David McClay, curator of the John Murray archive
You may be forgiven for thinking that a lecture about curating Paddy’s archive could be a little dry, but for the one hundred and eighty people who attended last night’s event at the Hellenic Society in Paddington it turned out to be nothing of the kind.
By Tom Sawford
David McClay is the National Library of Scotland’s curator of the John Murray archive. He had travelled down to London to give the inaugural lecture of the Patrick Leigh Fermor Society and it was a great success for both. David led a large team of activists, technicians and photographers who have spent the best part of a year cataloguing and itemising Paddy’s extensive personal collection, and over 6,000 of Joan’s photographs.
We were given a glimpse of some of the material which includes over 10,000 letters and postcards as well as numerous corrected drafts of Paddy’s manuscripts, and surviving journals of his post-war journeys around Greece and other beloved places. The collection takes up over 16 metres of shelving and the catalogue is eighty one pages long. Fortunately Paddy gave David and the team some assistance with his various boxes labelled “Detailed Oddments” or “Not very important oddments” and so forth.
The story of the acquisition is interesting itself. The John Murray archive was donated to the museum in the 1980s and includes material from the authors published by the house including of course Lord Byron, Jane Austen, Charles Darwin and John Betjeman. The catalogue extends to over one million items and may have a value in excess of £100 million. When offered the PLF archive, the decision to purchase was not an instant yes as Paddy had no obvious relationship with Scotland. The decision to go ahead was based upon the relationship with John Murray, in particular John “Jock” Murray VI, and of course the recognition that Paddy’s work was unique and important in 20th century English literature.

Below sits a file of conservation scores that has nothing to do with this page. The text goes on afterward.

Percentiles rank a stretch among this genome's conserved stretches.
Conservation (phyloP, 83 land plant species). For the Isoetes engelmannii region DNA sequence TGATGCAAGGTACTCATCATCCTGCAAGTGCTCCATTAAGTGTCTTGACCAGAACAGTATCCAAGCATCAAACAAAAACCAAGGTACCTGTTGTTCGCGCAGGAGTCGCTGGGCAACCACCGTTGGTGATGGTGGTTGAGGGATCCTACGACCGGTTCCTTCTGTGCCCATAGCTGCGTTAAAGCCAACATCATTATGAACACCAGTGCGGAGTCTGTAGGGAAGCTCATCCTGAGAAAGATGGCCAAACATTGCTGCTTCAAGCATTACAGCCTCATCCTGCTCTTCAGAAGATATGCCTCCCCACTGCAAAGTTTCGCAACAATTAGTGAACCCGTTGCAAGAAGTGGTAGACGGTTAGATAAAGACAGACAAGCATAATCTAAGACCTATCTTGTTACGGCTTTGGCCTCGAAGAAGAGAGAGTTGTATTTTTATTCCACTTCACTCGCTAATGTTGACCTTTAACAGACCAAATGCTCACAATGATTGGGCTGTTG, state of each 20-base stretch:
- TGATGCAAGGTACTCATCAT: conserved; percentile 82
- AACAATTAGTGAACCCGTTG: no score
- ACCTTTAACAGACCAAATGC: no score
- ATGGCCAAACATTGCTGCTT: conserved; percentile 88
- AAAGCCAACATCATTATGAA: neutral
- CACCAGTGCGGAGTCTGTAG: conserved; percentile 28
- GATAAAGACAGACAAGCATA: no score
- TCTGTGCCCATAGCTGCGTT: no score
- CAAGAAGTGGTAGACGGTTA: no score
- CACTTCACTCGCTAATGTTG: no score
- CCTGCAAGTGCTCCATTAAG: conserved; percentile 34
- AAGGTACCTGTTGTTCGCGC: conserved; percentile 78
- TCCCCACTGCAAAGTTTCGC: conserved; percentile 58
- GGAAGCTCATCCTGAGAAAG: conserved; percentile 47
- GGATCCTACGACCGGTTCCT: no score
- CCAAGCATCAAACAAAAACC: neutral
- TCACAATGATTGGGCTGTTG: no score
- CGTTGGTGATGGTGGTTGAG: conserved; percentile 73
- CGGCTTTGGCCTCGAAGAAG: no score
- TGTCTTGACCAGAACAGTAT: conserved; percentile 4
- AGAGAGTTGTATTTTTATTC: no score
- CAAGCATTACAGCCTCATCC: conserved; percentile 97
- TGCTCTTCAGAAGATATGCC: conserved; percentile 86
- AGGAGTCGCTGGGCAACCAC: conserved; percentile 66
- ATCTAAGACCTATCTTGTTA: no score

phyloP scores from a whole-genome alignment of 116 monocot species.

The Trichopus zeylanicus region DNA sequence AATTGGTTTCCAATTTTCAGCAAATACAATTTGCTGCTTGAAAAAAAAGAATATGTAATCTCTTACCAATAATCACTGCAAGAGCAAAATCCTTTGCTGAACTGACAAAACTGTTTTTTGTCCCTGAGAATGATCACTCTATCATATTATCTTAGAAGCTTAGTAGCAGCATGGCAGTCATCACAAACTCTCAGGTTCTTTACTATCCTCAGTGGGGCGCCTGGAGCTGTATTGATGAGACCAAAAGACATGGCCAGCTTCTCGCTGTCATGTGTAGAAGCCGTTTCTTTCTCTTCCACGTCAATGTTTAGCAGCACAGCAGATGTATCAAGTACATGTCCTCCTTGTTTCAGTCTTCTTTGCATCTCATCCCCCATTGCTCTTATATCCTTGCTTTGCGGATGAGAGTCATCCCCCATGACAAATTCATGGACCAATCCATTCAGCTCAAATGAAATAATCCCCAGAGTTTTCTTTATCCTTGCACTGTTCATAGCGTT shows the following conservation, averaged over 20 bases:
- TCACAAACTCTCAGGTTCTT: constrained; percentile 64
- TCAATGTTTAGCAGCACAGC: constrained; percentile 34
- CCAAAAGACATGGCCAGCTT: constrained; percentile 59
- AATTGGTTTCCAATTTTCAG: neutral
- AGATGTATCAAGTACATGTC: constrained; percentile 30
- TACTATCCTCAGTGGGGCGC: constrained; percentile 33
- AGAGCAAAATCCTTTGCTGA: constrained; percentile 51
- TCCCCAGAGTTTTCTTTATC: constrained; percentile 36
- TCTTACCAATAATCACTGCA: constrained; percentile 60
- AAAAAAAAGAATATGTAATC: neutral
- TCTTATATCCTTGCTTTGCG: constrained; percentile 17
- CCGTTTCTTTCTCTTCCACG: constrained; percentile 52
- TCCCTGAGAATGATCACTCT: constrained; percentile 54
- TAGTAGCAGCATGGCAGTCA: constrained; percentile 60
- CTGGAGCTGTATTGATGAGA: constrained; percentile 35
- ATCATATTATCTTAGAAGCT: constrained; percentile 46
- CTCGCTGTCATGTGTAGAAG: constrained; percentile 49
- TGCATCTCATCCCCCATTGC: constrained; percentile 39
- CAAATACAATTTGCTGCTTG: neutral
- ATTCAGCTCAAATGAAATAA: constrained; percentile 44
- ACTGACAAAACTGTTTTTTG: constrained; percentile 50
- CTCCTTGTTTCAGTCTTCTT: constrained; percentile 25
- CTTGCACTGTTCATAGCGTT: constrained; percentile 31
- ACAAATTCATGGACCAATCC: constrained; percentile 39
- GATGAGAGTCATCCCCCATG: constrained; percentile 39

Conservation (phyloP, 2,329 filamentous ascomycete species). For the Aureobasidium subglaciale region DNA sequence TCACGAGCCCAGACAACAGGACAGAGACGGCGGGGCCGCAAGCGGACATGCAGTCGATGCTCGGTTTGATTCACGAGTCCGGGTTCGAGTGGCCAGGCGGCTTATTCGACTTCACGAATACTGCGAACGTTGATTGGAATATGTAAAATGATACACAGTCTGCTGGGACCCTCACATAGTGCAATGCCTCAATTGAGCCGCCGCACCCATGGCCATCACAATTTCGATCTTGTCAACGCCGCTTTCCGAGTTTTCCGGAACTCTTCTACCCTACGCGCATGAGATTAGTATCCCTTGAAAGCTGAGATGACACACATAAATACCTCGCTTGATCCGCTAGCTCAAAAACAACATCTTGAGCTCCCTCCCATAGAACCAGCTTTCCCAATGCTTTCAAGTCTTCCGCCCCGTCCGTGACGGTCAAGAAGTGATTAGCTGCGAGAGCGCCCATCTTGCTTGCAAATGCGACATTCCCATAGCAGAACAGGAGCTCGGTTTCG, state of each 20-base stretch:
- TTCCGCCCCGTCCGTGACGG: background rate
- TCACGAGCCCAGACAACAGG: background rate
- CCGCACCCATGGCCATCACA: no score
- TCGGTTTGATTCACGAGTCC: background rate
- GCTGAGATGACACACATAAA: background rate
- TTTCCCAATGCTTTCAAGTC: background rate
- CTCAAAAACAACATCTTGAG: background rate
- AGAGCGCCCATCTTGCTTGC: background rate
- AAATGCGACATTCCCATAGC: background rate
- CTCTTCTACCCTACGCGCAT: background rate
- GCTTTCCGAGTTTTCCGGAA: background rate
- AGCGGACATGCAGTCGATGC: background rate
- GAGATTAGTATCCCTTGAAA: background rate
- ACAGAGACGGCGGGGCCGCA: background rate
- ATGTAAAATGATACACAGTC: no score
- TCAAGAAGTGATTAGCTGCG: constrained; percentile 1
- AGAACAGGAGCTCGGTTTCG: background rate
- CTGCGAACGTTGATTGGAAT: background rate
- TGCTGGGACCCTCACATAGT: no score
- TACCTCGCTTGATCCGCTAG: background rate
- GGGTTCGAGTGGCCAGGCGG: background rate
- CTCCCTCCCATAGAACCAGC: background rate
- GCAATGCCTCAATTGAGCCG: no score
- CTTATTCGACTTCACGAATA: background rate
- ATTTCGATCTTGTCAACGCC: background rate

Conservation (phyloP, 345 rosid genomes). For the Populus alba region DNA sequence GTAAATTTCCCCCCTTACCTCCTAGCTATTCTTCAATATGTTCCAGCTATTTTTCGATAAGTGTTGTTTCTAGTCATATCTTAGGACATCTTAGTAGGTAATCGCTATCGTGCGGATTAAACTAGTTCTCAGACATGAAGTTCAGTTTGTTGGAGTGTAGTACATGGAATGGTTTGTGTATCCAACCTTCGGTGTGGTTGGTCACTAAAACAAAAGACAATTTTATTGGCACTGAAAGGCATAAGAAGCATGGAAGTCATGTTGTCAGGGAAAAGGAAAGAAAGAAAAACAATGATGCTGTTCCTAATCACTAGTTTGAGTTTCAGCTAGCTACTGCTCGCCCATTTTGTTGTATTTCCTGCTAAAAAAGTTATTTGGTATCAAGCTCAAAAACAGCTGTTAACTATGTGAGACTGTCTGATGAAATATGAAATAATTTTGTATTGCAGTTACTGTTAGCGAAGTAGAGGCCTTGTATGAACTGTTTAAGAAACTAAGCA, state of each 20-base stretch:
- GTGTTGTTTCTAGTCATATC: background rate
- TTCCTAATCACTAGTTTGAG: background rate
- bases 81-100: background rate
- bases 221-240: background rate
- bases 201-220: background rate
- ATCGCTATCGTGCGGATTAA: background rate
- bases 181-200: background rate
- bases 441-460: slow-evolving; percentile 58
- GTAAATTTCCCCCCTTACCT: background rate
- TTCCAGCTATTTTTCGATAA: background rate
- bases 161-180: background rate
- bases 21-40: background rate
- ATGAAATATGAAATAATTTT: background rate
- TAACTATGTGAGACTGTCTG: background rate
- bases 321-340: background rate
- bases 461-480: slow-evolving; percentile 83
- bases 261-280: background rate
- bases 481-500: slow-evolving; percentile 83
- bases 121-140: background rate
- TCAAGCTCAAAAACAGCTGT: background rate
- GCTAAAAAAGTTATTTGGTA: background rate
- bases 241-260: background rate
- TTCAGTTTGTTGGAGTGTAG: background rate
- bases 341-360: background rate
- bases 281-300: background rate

Given Paddy’s long life, his varied career, and the circle of friends that he had, many of whom were significant figures in their own right, David McClay’s view is that there is a lot to be uncovered and the material could provide the basis for further biographies. He cited as an example Paddy’s friendship with Greek artist Nikos Ghika; he believes that their correspondence is worthy of publication. Many of the letters include drawings and small paintings by Ghika. The propensity to illustrate letters was common (as we have seen in the letters to Debo Devonshire – see In Tearing Haste), and other examples include those from John Craxton to Paddy: one of Craxton’s letters includes a sketch of the harbour view from his house in Crete. Likewise the guest book from Kardamyli is full of wonderful material and colourful illustrations.
Joan Fermor’s work should not be ignored. David McClay told us that she was a successful architectural photographer with an ability to bring her subjects to life which included many archaeological subjects. As we know she also took brilliant images of their friends.